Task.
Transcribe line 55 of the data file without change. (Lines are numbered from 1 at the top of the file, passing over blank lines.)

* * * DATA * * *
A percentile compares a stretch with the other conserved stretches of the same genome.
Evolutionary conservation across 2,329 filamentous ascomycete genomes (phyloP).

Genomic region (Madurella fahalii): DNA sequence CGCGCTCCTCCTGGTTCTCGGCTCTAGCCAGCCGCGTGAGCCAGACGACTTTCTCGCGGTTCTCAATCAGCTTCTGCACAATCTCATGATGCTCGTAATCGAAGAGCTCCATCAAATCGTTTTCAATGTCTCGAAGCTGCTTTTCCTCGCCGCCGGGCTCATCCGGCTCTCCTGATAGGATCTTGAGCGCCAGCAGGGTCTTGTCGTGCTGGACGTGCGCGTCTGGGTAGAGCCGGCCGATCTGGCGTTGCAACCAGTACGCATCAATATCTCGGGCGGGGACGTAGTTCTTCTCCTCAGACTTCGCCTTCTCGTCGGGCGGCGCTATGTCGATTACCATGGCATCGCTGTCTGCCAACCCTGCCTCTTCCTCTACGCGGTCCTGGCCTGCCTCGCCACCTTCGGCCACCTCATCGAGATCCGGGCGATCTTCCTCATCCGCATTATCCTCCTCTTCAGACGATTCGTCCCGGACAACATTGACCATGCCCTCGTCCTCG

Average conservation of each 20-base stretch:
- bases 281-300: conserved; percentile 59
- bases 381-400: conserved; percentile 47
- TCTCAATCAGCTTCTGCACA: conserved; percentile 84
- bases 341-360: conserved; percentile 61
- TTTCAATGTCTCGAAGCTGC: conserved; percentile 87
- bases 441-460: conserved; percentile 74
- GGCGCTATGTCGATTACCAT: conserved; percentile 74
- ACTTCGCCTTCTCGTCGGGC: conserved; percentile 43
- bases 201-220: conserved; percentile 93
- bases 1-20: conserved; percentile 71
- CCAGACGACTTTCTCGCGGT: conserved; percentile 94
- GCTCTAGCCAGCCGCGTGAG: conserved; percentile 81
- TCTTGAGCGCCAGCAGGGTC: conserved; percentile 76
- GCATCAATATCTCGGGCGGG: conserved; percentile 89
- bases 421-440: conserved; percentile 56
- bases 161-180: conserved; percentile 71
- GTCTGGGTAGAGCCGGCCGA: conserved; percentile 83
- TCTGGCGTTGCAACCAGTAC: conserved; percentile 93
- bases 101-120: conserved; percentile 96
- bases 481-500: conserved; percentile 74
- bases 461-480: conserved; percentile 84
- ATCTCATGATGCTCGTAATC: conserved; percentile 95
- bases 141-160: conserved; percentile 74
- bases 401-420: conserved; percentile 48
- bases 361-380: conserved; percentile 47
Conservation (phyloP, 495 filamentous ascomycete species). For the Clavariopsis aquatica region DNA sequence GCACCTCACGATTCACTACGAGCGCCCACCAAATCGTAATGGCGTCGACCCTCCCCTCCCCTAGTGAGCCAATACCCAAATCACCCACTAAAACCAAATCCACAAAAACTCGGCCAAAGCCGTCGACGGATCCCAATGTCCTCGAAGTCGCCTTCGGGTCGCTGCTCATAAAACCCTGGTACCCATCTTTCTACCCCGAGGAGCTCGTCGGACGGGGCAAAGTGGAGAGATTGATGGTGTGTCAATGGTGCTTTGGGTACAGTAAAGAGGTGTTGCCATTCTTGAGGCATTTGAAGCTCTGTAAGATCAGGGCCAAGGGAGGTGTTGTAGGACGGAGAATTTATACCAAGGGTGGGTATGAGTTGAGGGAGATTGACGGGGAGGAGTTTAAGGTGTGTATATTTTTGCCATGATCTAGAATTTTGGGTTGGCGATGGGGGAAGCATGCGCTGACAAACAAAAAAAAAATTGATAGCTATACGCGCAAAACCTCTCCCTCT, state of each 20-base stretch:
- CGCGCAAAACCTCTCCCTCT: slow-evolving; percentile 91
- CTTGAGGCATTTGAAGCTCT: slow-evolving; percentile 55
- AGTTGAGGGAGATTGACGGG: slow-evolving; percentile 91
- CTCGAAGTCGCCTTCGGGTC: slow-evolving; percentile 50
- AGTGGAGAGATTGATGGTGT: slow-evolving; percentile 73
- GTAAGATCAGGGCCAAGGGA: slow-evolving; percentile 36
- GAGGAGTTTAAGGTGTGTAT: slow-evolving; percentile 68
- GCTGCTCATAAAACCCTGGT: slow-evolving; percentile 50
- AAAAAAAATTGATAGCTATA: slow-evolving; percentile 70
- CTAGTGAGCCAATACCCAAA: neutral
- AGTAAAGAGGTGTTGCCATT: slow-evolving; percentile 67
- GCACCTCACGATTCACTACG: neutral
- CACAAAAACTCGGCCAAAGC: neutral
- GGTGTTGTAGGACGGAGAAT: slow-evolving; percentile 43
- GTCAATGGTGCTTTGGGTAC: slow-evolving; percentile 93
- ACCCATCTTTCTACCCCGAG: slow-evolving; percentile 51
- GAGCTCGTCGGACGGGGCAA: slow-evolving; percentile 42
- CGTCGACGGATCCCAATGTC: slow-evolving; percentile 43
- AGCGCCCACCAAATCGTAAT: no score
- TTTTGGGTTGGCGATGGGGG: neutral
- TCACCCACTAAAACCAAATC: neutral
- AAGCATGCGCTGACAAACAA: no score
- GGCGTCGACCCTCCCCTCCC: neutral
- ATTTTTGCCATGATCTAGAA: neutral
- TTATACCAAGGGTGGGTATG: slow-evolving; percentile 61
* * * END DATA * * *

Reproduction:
- TTATACCAAGGGTGGGTATG: slow-evolving; percentile 61